The two leaders had a risky plan: The Deauville pact, sealed that evening, called for investors holding bonds in insolvent euro-zone nations to shoulder losses on them, starting in 2013. That would instill discipline in profligate countries, but also implied that a Western European nation might default on its debts. That hadn't happened in half a century, and the mere suggestion would shake markets, Mr. Sarkozy's own advisers had warned.
It also risked enraging the European Central Bank. For months, ECB President Jean-Claude Trichet, 68, had tried to rebuild investors' shattered confidence in the euro zone he had spent his career shaping. The central bank was almost single-handedly keeping Ireland and its tattered banks afloat. That task would be made more onerous by Ms. Merkel and Mr. Sarkozy's pact, which risked undermining the currency union itself.
This Wall Street Journal account—based on dozens of interviews with European officials—shows how the Deauville deal set off a chain of events that ultimately has led the leaders of the 16-nation euro zone to stumble into an even closer union.
As markets swooned in the wake of the pact, the ECB came down hard on Ireland. It threatened to cut off emergency lending to Dublin, and leaned heavily on the Irish central bank chief to pressure his nation to accept a bailout that would stanch the crisis, the Journal account reveals.
The agreement had the unforeseen effect of forcing Europe to take steps toward increased economic and political cooperation. In the past few weeks, European governments have created a permanent bailout fund to deal with crisis-hit countries. They have also debated raising money collectively through common European bonds, which could create a bond market akin to that for U.S. Treasurys.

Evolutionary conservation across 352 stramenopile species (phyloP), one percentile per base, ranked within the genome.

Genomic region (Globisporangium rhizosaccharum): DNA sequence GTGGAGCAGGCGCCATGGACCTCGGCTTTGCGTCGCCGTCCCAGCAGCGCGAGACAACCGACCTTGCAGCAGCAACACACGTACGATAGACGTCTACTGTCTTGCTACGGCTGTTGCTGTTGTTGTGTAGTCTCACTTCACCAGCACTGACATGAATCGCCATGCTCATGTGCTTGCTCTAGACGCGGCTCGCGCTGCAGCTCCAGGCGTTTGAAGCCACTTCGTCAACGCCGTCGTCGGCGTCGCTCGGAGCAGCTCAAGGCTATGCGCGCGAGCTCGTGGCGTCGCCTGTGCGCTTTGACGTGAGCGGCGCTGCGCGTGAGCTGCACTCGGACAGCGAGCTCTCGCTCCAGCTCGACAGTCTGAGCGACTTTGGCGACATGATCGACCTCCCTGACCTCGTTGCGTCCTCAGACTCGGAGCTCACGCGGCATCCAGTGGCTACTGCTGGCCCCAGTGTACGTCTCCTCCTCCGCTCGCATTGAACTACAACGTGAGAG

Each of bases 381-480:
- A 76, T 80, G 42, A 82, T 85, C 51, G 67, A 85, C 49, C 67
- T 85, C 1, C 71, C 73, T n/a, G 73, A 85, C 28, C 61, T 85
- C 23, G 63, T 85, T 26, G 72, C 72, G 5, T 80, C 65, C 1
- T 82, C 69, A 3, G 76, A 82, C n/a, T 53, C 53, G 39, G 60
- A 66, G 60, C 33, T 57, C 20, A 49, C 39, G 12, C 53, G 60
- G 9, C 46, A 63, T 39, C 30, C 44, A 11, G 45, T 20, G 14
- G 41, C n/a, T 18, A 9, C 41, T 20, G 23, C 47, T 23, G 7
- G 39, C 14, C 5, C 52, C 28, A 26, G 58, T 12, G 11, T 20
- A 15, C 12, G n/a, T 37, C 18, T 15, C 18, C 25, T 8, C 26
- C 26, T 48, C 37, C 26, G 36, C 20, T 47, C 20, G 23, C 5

Since the European community was established in 1957, its leaders have labored to forge an economic union that could compete on the global stage and, more important, ensure the Continent never plunged back into the world wars of the 20th century. Their crowning achievement was the creation of a common currency in 1999.
Ever since, economists have warned that monetary union, without a parallel authority to regulate taxes and spending, was destined to fail because there was no way to enforce the fiscal discipline essential to a currency's health. Now, as Europe's year of crisis grinds to a close, the Continent's leaders are contemplating what many long resisted: a United States of Europe.
"The crisis has shown that the process of European nation-building is necessary," says Italian Economy Minister Giulio Tremonti. "It will take time, but it's not possible to set the clock back."
The changes are far from the "quantum leap" in tightening the bloc's fiscal rules that Mr. Trichet urged governments to make earlier this year, to be sure. And governments could lapse back into complacency if markets calm down. Their resolve is likely to be tested amid rising concerns over the soundness of two more countries in the euro zone: Portugal and Spain.
After bailing out Greece in May, EU leaders tried to end the debt crisis by creating a trillion-dollar rescue fund to reassure markets that Europe could take care of its own. For a time, the plan worked.